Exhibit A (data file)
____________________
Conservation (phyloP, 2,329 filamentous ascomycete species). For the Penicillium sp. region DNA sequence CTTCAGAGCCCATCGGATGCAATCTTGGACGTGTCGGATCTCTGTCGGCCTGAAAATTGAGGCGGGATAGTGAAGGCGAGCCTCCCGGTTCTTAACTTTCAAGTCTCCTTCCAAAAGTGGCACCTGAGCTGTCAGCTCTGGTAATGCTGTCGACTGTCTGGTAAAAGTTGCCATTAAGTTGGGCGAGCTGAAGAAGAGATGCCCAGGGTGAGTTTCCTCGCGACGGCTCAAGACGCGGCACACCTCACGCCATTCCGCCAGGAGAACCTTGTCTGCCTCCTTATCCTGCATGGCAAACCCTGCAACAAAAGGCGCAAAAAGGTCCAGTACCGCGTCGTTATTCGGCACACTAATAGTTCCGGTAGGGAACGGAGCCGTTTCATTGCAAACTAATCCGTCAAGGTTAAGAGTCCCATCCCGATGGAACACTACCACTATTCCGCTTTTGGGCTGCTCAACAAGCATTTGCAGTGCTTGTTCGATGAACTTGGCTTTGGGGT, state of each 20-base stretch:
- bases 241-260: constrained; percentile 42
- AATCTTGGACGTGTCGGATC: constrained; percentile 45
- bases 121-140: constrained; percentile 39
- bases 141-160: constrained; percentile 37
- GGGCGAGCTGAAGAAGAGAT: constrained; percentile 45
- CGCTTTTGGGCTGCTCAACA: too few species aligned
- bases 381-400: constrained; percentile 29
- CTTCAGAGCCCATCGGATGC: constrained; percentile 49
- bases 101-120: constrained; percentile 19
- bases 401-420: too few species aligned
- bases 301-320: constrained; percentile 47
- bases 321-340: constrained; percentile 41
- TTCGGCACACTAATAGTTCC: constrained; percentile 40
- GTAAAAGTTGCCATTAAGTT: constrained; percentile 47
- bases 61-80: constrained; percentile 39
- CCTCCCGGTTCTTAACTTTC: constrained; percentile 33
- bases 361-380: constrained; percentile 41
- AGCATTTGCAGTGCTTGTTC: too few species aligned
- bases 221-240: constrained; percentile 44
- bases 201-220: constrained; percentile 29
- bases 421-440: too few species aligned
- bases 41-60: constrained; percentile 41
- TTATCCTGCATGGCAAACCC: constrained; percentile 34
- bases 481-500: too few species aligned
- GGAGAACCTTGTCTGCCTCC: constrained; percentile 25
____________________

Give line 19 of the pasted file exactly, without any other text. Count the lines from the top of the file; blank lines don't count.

- AGCATTTGCAGTGCTTGTTC: too few species aligned